Horse show ribbons are great symbols of all that we’ve accomplished with our equine partners, but chances are that if you’ve shown for even a few years, you’ve accumulated many ribbons. What do you do with them once your horse’s stall front is covered? Here are a few creative ideas to get you started.
Have you ever noticed how dusty hay can be? Maybe you’ve gotten a particular bale that was dustier than the others – your hands are coated after having separated the flakes, and you might have sneezed a few times.
A photo is worth a thousand words, so when it comes to selling your horse, you should definitely put extra effort into getting great photos to include in your ads. Last week we looked at writing great ads; now let’s take a look at taking photos to complement your excellent ad copy.
This week, Classic Equine Equipment’s President and CEO, Christy Schulthess, answers the frequently asked question: I’ve looked at a lot of different companies’ stall fronts and they all kind of look the same. What makes Classic Equine Equipment’s horse stalls different from the others? From a distance, many stalls look very similar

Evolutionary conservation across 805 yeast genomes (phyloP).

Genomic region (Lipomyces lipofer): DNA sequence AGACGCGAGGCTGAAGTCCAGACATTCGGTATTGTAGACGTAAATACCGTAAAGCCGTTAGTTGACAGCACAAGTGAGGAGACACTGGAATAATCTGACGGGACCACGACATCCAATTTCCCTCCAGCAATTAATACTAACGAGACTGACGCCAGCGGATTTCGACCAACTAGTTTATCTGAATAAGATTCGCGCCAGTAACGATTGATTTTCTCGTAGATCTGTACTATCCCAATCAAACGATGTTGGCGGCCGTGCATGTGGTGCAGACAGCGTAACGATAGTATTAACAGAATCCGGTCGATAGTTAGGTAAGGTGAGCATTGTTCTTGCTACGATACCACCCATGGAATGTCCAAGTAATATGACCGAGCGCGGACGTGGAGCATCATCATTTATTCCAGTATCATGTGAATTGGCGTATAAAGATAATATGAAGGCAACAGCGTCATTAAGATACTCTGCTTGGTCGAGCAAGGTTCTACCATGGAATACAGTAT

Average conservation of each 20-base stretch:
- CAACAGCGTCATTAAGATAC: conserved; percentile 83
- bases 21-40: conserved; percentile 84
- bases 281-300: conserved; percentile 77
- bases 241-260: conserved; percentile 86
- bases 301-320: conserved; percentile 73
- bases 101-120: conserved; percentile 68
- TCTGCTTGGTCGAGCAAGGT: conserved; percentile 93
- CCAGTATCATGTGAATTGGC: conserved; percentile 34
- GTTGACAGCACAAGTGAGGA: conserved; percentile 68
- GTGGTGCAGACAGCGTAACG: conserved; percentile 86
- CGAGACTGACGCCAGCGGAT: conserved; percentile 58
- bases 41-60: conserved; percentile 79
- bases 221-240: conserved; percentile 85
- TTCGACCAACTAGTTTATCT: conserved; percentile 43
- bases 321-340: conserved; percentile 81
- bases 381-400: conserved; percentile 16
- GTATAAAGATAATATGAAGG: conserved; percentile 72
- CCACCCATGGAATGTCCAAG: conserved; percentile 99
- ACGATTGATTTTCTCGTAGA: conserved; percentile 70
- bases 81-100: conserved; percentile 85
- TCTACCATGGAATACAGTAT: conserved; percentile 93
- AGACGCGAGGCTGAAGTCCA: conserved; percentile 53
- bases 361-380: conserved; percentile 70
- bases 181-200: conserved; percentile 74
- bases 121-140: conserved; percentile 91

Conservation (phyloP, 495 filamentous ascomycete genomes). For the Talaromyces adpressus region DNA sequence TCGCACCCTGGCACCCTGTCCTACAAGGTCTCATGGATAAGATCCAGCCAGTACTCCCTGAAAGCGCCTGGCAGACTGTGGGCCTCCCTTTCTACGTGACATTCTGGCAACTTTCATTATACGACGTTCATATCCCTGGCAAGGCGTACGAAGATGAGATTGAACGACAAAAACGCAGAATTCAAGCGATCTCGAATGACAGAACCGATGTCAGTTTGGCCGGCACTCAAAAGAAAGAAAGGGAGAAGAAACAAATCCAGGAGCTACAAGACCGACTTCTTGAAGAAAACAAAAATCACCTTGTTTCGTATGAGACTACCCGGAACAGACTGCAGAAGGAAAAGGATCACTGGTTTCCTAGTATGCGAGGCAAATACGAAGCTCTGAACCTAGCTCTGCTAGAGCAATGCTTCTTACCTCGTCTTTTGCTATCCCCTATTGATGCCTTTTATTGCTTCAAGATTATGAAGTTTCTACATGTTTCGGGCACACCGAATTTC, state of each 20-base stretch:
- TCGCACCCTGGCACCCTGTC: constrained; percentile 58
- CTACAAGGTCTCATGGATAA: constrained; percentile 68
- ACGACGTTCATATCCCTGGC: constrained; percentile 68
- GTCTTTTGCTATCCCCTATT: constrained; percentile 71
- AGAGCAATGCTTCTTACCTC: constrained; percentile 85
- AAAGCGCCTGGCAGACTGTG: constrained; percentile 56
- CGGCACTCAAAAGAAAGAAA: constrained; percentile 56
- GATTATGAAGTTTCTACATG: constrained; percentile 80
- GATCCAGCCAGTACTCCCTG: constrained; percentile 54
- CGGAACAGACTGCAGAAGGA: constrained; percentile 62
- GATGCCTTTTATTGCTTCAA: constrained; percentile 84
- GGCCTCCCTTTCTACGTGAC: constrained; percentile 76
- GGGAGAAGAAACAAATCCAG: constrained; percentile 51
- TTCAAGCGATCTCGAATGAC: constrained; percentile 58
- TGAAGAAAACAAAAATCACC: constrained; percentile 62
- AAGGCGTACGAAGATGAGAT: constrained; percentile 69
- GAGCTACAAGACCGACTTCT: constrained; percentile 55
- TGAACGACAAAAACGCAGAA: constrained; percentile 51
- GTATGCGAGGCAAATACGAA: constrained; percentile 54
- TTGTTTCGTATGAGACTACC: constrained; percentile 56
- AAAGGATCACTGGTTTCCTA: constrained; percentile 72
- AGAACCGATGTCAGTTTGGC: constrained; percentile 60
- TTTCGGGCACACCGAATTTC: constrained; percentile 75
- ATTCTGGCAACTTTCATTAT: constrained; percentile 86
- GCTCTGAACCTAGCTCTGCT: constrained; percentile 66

Selling a horse can be difficult in today’s economy, but you can up your chances by writing a clear, concise sale ad that includes all of the information buyers will need – or want – before they pick up the phone to call you. The Basics Every ad should include your horse’s basic information in the first sentence or two. Always include your horse’s age, breed, height, and gender.
A variety of circumstances have led to the recent increase in unwanted horses across the U.S. The Unwanted Horse Coalition estimated the number at 170,000 horses in 2007, and the number has grown since that time.
Is your horse lonely? If you’ve ever tried to ride a horse away from his herd, you’re probably aware of the fact that horses are herd animals and form strong attachments to other horses
Pasture fencing is available in a wide variety of materials, each offering different pros and cons in terms of strength, cost, durability, and even safety.
As more horses are living longer, healthier lives, more horse owners are looking for viable options when it’s time for them to be retired. If you have the room, adding retirement boarding is a great way to add to your boarding revenue stream. However, in many cases, you will be assuming total care and responsibility for the horse so be sure you are ready for this work load
As we spoke about in yesterday’s blog, contagious equine diseases are a concern year-round, but your horse’s exposure risk is heightened especially during show season. Thankfully there are a number of measures you can take to lessen the chance of disease spread throughout your farm if one of your horses should become ill. New Arrivals Make sure new horses undergo veterinary examination and have a clean bill of health along with a current Coggins certificate.